Rebel Hearts (directed by Pedro Kos)
A comprehensive historical portrait of a major chapter in the movement for women’s rights and feminism along with social justice causes, Rebel Hearts covers six decades of stories surrounding the women who belonged to The Sisters of the Immaculate Heart of Mary (IHM), a Catholic community in southern California. The film is the culmination of a 20-year project incorporating archival footage, interviews with the subjects and development of animation and motion graphic effects that amplify the story of the IHM nuns. The film spans major events from Vatican II to the confrontation with Cardinal James McIntyre, the longtime archbishop of the Los Angeles diocese, and to the 1965 civil right’s march in Selma and the Women’s March in 2017 in Washington, D.C., the largest single-day protest in U.S. history.
Kos also is a familiar artist to the Utah Film Center’s fiscal sponsorship program. In 2017, he co-directed the documentary Bending the Arc, with Kief Davidson, a film that premiered at Sundance and highlighted the work of Partners in Health in delivering critical health care to some of the poorest areas in the world.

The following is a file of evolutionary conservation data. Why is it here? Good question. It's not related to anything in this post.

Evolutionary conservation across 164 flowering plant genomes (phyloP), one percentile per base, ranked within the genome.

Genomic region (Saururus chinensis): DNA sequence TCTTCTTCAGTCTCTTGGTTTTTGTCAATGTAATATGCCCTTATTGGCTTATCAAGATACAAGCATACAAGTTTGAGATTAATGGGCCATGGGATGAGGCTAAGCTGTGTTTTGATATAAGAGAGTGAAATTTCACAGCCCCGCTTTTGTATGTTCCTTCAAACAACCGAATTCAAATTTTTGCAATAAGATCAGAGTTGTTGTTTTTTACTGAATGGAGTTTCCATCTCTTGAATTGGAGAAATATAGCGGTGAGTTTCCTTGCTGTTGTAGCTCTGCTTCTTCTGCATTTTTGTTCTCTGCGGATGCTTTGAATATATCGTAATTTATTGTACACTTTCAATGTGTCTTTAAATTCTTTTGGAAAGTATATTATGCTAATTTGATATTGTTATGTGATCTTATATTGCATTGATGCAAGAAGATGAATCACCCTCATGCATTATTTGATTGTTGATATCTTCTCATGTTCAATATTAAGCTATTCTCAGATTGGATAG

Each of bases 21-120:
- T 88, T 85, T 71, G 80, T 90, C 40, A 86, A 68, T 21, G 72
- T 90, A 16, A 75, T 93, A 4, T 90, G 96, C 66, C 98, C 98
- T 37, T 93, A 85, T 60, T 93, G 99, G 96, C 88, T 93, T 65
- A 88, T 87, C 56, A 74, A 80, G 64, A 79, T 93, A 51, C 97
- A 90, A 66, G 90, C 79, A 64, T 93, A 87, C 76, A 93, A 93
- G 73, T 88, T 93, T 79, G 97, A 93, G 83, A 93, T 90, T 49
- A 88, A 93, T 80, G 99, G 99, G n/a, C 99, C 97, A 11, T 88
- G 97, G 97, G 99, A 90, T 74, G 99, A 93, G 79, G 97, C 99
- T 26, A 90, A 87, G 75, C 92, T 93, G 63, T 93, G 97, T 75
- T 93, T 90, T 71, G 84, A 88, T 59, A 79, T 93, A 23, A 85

Try Harder! (directed by Debbie Lum)
Told through the stories of five students, Try Harder! chronicles the stress of the stakes involved in applying for college. Lum turns to San Francisco’s Lowell High School, the crown jewel of academic excellence in the Bay Area’s public school system, where some students are invited, for example, to participate in graduate-level science research labs at the University of California at San Francisco. The high-achieving students come from various backgrounds including Asian American families as well as other racial and class demographics. Lum follows their progress as they hope to secure admission from any of the eight Ivy League schools or prestigious institutions such as Stanford, Johns Hopkins and Duke.
Dreyfous believes this documentary will be among the most talked about films from Sundance. “It really brings the issue home for everyone involved including families, guidance counselors and college admissions officers,” she says. “It’s very well crafted in terms of editing. its storytelling visuals and the articulate voices of the students.”
OTHER FILMS AND SUNDANCE EVENTS:
The Most Beautiful Boy in the World (directed by Kristina Lindström and Kristian Petri)